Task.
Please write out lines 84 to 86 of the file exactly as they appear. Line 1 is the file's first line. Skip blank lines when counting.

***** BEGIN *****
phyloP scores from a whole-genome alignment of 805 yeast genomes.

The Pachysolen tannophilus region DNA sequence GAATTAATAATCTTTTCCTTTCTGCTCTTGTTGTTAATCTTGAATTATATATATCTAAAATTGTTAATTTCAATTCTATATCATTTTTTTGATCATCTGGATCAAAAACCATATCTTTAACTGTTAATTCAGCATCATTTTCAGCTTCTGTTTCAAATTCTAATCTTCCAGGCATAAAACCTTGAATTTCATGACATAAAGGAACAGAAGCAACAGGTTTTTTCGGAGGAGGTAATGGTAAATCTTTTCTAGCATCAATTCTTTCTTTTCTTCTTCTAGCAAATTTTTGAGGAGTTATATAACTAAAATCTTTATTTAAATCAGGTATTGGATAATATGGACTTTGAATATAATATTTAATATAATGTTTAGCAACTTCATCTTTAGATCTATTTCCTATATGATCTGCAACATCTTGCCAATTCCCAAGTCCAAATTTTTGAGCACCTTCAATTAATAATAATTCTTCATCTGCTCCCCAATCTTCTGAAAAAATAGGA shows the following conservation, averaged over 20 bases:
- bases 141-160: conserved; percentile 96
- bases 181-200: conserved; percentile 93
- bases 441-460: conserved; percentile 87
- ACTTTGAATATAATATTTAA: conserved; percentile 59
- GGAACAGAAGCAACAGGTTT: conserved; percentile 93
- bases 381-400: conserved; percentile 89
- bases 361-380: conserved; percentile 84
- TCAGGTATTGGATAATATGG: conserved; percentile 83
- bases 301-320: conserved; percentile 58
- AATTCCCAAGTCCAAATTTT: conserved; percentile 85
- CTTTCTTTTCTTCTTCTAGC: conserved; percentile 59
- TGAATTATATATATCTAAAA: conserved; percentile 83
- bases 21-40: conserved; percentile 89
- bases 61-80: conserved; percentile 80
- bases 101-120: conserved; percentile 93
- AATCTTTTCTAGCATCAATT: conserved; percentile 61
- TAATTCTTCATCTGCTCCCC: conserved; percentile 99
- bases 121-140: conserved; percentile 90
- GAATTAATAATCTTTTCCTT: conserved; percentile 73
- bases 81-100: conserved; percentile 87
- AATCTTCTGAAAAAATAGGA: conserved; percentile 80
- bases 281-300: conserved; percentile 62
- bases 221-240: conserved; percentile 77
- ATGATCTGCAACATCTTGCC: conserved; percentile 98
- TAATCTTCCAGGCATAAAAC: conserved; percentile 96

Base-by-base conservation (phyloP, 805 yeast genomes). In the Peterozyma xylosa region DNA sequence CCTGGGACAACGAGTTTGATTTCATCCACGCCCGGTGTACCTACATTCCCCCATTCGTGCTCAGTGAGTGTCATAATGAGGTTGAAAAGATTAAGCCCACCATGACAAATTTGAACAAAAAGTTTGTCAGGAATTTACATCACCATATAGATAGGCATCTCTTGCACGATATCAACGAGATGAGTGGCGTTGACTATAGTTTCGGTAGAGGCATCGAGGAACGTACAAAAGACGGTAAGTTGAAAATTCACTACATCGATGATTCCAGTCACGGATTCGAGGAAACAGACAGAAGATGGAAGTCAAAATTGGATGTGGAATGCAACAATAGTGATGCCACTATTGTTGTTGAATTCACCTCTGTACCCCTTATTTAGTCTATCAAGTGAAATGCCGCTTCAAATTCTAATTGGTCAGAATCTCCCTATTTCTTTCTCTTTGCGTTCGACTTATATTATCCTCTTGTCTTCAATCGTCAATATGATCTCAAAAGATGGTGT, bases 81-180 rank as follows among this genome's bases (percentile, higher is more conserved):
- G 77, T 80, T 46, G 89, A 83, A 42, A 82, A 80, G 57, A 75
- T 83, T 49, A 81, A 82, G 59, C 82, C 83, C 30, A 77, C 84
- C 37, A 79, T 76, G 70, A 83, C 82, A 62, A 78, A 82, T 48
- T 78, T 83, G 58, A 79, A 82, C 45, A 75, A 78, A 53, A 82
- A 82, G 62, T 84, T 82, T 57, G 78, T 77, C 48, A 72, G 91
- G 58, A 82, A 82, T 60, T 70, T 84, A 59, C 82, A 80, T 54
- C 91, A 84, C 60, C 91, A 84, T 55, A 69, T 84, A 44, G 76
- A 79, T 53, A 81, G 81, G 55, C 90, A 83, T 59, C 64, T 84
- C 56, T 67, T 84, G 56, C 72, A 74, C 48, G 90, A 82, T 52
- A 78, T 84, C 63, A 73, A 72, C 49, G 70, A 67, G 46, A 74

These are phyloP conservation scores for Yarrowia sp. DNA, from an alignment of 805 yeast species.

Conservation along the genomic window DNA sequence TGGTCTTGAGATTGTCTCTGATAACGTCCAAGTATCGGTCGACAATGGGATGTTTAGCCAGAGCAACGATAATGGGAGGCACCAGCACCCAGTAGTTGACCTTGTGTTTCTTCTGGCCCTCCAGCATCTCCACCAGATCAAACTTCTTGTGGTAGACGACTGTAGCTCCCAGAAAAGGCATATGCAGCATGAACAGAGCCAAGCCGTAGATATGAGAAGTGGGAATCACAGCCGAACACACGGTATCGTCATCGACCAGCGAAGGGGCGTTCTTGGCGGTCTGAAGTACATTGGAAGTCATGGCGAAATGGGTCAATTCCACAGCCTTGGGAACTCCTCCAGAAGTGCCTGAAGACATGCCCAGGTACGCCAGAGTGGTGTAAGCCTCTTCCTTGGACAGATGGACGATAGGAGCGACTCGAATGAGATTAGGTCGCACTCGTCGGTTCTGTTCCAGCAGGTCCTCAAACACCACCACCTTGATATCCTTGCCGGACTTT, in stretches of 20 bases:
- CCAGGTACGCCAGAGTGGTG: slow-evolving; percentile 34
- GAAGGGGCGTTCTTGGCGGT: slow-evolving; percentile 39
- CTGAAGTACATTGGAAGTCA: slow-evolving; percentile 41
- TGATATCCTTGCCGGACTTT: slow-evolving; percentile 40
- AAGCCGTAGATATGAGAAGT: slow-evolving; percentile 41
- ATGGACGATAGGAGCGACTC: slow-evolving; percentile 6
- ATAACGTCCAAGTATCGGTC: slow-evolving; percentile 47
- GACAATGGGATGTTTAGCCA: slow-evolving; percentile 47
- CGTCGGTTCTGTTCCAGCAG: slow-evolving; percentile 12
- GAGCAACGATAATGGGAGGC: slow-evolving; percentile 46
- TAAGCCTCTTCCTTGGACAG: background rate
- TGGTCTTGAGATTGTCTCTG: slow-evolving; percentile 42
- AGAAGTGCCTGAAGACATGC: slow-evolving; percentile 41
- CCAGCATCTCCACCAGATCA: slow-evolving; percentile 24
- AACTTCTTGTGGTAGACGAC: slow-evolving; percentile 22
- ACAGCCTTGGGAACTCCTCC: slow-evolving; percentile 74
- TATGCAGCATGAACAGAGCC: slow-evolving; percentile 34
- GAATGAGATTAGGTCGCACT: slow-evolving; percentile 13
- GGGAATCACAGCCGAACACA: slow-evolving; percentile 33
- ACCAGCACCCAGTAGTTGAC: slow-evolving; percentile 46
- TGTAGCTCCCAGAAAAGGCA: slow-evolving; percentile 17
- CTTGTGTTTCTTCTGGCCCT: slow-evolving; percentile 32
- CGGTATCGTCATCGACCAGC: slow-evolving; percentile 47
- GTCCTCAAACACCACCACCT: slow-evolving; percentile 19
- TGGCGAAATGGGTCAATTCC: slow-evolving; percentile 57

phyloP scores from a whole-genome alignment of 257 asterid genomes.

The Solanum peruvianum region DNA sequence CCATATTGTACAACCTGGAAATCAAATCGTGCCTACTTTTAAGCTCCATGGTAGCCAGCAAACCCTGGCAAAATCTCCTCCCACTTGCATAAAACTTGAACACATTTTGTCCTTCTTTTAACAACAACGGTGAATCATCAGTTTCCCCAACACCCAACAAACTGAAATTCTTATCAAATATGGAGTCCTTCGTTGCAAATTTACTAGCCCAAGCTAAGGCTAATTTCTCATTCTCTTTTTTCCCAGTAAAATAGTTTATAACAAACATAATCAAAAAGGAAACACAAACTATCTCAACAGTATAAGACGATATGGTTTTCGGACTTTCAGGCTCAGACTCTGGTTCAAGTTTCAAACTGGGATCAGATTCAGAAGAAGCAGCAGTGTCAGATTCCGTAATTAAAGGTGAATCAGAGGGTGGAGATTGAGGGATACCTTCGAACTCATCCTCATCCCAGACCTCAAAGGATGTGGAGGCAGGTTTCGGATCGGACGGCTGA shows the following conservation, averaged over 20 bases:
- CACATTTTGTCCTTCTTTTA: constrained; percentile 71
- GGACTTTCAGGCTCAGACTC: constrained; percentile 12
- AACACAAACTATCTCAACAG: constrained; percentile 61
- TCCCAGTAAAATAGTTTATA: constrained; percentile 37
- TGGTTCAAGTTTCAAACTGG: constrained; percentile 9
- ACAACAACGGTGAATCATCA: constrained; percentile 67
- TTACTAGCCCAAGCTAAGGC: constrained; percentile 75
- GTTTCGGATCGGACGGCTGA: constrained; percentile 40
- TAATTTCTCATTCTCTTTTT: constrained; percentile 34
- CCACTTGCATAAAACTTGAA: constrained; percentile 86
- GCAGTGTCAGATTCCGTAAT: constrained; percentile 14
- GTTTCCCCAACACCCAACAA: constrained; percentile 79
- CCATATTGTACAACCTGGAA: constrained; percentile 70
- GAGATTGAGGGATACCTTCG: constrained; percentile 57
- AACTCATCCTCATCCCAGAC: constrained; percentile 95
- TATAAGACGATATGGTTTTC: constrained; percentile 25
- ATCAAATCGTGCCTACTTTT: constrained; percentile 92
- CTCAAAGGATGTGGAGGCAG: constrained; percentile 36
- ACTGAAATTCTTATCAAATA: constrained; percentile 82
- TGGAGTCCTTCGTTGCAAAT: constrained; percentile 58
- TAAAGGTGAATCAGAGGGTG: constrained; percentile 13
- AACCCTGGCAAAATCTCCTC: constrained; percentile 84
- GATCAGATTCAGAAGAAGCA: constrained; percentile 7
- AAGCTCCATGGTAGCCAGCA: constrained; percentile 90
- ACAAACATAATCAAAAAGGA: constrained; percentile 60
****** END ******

- ATCAAATCGTGCCTACTTTT: constrained; percentile 92
- CTCAAAGGATGTGGAGGCAG: constrained; percentile 36
- ACTGAAATTCTTATCAAATA: constrained; percentile 82